Retezat/Armour is part of an ongoing investigation revolving around exchange and subjective personal mappings of environments.
Below is a brief selection of photographs taken on a trip to the Retezat National Park in Hunedoara county, Romania. The National Park is one of the last few pockets of nature and wildlife that hasn't been affected by unregulated deforestation and resort expansion, with the people living there working hard to protect and preserve the surrounding area.
The trip raised discussions about the permanence of memory and the sense of security offered by artificially constructed space, in spite of the fact that everything that is man-made requires maintenance and rarely has an organic morphology or evolution. On a personal level, it examined the emotional framework we set up around our birthplaces and our homes.
Ideas of home are often loaded concepts, referencing a place imbued with mysterious longings and familiar traditions, but usually seen as a stationary location. In our affective memory, especially when based somewhere else, home is characterised by consistency (unlike a house at sea, the locality of which is more relative). The nervousness one feels about their place of origin can be at once personal, social and political; defining individual identities and also impacting on ever-growing scales of shared identity. The doors that open to connect can also isolate. The difference between private and public has come to rely on the movement of said doors, and it is a growing concern that more and more of them are just half open - restricting access and creating the possibility of constant surveillance.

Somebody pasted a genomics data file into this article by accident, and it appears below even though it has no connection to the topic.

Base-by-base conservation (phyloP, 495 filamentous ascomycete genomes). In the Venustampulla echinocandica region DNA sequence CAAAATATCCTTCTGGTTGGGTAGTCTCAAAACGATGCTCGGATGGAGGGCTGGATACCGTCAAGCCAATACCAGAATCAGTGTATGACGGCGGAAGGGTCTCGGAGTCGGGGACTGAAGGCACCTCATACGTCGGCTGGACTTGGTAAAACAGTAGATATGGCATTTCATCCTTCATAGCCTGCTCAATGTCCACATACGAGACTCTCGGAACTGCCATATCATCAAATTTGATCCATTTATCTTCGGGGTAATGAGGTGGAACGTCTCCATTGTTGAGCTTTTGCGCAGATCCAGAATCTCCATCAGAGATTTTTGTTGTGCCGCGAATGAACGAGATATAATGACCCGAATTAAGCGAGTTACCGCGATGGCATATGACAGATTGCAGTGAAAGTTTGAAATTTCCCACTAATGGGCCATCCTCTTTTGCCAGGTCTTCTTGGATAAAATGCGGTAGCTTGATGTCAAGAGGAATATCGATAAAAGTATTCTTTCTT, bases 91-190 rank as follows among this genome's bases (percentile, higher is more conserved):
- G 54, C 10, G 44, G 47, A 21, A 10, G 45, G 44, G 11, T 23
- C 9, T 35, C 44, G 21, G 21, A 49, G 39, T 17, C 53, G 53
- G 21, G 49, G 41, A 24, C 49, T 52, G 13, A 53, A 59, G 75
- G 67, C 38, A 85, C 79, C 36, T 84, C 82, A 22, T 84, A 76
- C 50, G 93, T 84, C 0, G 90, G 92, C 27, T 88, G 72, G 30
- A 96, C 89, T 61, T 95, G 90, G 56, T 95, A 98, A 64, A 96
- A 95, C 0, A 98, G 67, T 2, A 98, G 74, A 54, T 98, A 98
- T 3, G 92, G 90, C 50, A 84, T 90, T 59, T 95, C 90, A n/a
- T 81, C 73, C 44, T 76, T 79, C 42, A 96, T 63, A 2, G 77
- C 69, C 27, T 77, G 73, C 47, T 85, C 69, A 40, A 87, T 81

Armour is the result of a collaboration that has had a very long gestation period. The vocal performance is from a loose translation of Ezra Pound’s poem ‘Commission,’ which negotiates our relationship to family, place and history. It addresses the emotional and mental baggage that comes with geographic distance and the increasingly transient spheres in which we find ourselves operating. For Pound, ‘Commission’ functions as the title suggests, both as instruction and permission to the reader to follow the impulses which may seem counter intuitive or find resistance in the opinions of others.
The other side of this is the need to protect oneself from the inevitable difficulties which arise from being perpetually in motion; the necessity of honing some sort of defensive posture while still remaining open to the possibilities you encounter.